Editorial: The Florida Bar's smart effort to reduce gender bias

The Florida Bar is taking seriously the undeniable problem of gender bias in the legal profession.
The Florida Bar is taking seriously the undeniable problem of gender bias in the legal profession.
Published Jun. 30, 2017

The Florida Bar is taking seriously the undeniable problem of gender bias in the legal profession. Last year, the Bar learned from surveying its members just how pervasive discrimination remains against women, regardless of whether it is subtle or overt. Rather than shrinking from that disturbing reality, the Bar tackled the issue head-on and has released a substantive list of recommendations to improve the situation.

In 2015, the Bar sent out a survey on women in the legal profession to a random sample of 3,000 young female lawyers. Some 43 percent reported experiencing gender bias in their career, including harassment. They also cited a lack of advancement opportunities, unequal pay and a continuing struggle to balance work and home life. Those findings prompted Bar president William J. Schifino Jr. of Tampa to appoint a committee last year to study gender and diversity issues. The group sent out a larger survey to 6,000 lawyers (both male and female), sought advice and input from an array of experts on the legal profession and gender bias, and came up with recommendations that could help begin to change a culture where women are still called "sweetheart" in the courtroom.

The recommendations could apply broadly to most any professional organization or workplace but are smartly tailored to the Bar and its members. Among them:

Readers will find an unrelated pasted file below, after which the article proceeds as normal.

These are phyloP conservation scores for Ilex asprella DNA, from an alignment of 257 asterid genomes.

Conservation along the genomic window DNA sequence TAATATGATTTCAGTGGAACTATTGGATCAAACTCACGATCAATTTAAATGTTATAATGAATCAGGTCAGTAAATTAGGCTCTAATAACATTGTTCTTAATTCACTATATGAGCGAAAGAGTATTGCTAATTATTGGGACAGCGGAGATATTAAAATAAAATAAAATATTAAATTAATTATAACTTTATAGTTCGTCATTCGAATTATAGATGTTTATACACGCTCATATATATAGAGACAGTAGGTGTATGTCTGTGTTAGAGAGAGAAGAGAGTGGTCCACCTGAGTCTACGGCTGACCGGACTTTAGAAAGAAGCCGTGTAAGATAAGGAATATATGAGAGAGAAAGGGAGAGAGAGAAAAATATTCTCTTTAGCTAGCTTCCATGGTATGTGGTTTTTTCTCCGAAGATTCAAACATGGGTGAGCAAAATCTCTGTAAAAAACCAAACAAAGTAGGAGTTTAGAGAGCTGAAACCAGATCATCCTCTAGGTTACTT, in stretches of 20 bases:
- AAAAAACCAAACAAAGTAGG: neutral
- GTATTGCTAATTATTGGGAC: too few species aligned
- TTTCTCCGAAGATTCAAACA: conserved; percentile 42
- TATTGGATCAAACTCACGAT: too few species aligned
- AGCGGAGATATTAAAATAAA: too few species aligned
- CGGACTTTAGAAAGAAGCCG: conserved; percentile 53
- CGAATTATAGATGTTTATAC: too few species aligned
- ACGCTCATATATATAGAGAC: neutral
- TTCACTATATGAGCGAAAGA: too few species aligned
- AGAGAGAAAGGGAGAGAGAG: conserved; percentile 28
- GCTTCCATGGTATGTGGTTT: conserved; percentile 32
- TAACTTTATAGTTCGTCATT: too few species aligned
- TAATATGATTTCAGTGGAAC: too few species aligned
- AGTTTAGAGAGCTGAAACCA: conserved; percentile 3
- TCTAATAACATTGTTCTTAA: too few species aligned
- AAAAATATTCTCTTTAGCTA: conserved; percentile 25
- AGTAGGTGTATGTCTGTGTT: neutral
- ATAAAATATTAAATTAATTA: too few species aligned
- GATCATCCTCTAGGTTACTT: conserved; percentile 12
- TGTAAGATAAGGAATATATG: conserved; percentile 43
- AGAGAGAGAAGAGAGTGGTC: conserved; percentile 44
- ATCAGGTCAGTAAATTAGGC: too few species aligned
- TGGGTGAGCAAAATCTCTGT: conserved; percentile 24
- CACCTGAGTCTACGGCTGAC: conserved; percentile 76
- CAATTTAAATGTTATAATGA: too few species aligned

• Creating continuing education courses for lawyers that address gender bias, the business case for gender inclusion and gender-neutral hiring;

• Distributing "toolkits" for employers to use to identify bias, establish best practices for maternity and paternity leave and adhere to fair and transparent hiring;

• Establishing a confidential reporting system for lawyers who are victims of gender-bias misconduct at work;

• Partnering with law firms to continue eliminating gender bias, and establishing a "blue ribbon" designation for firms committed to diversity.

Studying and tackling this problem was not just the right thing for the Bar to do. For the legal profession, it's also a matter of self-preservation. Nearly half of law students in the United States — 48.7 percent — are women. In Florida, women make up 38 percent of the state's lawyers. The proportion of managing partners in law firms who are women also is growing. For the profession to ignore bias and sexism that affect so many in its ranks would be foolish, self-inflicted damage.

The president of the Pinellas women lawyers association told the Times "there's sort of an assumption in today's day and age that gender bias is no longer an issue." While progress has been made — women now occupy 38 percent of Florida judgeships, up 10 percent in a decade but still far too low — the Bar's survey clearly shows gender bias is still very much an issue. Offering courses on understanding and fighting it, helping law firms make their workplaces more diverse and family-friendly, and creating a reporting system for rooting out misconduct are serious measures that can improve working conditions for women in the legal industry and serve as a model for other professions.